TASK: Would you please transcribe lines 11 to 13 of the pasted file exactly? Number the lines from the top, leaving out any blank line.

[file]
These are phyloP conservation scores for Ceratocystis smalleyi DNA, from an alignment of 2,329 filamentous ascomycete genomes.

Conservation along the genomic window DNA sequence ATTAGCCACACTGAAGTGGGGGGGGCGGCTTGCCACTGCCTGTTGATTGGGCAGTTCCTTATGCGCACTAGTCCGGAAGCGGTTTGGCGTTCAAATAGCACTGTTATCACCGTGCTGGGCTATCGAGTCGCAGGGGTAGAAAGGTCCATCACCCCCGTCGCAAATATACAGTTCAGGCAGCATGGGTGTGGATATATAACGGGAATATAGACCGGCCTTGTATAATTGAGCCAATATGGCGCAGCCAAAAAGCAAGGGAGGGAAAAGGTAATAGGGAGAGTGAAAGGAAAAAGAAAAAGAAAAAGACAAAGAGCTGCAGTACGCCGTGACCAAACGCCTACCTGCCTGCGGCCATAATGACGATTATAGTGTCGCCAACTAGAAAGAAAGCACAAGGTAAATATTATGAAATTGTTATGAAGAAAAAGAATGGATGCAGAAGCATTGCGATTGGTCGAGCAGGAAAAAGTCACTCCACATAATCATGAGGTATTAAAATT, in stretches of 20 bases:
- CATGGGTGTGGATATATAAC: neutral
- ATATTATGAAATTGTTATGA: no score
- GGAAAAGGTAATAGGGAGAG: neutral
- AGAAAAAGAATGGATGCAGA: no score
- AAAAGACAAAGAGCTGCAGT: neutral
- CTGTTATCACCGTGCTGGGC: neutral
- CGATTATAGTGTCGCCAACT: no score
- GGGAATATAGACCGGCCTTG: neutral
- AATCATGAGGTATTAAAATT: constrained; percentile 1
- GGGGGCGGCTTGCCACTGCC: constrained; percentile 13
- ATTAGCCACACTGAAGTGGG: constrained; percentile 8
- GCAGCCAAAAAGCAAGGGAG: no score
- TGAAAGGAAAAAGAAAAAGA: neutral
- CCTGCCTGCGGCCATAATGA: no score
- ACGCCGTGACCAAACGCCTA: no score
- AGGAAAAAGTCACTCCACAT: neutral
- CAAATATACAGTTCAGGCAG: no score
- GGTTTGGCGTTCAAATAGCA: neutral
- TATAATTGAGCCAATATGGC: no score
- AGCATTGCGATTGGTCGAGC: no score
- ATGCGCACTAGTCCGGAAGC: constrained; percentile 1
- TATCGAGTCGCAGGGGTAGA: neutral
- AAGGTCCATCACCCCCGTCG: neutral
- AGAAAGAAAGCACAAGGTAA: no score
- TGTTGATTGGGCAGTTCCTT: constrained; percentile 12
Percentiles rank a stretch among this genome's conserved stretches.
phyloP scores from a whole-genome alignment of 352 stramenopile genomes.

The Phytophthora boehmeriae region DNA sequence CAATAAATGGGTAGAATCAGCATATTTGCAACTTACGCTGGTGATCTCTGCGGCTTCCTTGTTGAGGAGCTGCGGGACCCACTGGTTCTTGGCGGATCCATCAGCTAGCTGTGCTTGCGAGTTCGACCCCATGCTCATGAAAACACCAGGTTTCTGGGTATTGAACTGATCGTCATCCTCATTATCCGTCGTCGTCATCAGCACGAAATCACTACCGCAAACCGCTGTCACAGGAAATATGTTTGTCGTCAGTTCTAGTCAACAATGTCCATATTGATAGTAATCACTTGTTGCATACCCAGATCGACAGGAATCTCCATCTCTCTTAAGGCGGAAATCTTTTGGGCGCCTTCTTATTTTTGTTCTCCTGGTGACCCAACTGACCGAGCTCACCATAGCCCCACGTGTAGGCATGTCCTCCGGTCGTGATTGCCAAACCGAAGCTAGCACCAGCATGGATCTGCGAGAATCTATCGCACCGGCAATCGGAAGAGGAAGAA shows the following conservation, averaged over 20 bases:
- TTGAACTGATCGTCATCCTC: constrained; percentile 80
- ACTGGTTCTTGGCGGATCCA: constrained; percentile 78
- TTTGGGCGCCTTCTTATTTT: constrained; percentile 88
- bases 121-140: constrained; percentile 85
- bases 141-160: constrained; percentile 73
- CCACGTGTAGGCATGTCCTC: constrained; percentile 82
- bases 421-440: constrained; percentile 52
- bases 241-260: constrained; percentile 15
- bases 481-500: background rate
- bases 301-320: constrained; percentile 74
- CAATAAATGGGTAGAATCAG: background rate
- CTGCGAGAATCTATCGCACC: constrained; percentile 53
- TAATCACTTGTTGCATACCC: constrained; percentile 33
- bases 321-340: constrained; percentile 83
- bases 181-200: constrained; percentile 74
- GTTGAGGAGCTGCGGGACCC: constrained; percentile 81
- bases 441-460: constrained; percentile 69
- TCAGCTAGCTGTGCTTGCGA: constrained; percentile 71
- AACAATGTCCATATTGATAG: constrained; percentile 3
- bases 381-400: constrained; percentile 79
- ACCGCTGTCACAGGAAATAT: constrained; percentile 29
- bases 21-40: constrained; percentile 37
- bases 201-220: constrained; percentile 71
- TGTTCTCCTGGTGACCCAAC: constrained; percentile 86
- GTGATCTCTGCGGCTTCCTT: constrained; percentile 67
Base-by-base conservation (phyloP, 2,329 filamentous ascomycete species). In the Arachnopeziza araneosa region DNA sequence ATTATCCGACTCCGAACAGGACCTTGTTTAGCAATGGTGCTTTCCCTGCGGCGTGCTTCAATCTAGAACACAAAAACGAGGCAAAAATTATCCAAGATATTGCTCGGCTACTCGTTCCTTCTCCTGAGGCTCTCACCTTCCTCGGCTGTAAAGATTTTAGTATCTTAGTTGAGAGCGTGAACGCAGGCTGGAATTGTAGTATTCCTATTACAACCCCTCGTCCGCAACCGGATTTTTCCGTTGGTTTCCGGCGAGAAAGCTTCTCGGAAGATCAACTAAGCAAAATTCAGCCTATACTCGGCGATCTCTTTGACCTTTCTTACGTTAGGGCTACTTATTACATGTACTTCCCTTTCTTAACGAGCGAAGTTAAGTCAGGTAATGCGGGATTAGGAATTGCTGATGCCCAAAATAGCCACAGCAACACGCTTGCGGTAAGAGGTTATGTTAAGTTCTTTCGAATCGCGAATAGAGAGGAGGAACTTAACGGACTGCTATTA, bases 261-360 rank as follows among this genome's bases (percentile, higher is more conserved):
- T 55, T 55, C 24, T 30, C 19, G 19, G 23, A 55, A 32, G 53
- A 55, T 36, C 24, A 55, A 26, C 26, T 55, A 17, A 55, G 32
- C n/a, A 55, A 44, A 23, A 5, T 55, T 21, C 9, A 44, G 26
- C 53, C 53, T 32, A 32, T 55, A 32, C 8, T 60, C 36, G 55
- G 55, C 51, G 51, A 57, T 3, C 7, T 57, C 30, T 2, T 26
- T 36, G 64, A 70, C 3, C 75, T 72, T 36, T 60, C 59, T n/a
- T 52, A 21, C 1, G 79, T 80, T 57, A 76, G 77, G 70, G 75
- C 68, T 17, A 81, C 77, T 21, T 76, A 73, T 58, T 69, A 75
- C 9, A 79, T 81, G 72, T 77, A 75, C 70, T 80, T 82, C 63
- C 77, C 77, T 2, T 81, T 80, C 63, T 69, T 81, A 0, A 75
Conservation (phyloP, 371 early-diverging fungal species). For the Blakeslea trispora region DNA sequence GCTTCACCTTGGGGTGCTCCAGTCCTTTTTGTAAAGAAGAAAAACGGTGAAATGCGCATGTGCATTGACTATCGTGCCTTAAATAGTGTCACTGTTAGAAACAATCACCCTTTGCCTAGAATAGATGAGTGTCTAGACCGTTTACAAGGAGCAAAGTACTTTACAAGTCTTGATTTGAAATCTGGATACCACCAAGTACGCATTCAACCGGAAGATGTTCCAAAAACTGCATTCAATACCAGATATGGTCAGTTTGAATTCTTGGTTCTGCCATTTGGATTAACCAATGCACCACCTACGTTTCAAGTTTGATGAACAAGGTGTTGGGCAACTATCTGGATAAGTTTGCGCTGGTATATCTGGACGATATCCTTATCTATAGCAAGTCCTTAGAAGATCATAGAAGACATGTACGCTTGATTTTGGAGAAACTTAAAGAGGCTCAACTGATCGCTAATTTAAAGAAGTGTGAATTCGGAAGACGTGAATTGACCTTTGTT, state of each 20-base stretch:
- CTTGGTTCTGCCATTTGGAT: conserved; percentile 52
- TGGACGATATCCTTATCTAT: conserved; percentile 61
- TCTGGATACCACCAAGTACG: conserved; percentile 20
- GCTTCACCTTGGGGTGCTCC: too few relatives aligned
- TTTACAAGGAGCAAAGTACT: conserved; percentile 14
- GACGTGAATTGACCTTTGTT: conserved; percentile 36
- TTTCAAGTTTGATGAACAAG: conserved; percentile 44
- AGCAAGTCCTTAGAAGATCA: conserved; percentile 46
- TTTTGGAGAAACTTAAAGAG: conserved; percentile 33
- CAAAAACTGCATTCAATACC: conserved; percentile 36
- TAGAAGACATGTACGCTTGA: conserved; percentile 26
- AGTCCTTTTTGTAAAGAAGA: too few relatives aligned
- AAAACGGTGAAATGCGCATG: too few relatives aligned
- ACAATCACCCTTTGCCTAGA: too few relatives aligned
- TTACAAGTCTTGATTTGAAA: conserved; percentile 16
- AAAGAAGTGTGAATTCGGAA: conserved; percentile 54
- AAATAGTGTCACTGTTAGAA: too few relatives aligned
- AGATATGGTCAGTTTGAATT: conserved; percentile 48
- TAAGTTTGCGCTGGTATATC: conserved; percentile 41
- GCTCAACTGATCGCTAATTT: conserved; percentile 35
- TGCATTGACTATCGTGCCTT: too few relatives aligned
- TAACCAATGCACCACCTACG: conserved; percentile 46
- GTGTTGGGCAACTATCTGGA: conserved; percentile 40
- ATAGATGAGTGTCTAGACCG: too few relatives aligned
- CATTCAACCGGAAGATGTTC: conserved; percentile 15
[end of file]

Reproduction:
- AATCATGAGGTATTAAAATT: constrained; percentile 1
- GGGGGCGGCTTGCCACTGCC: constrained; percentile 13
- ATTAGCCACACTGAAGTGGG: constrained; percentile 8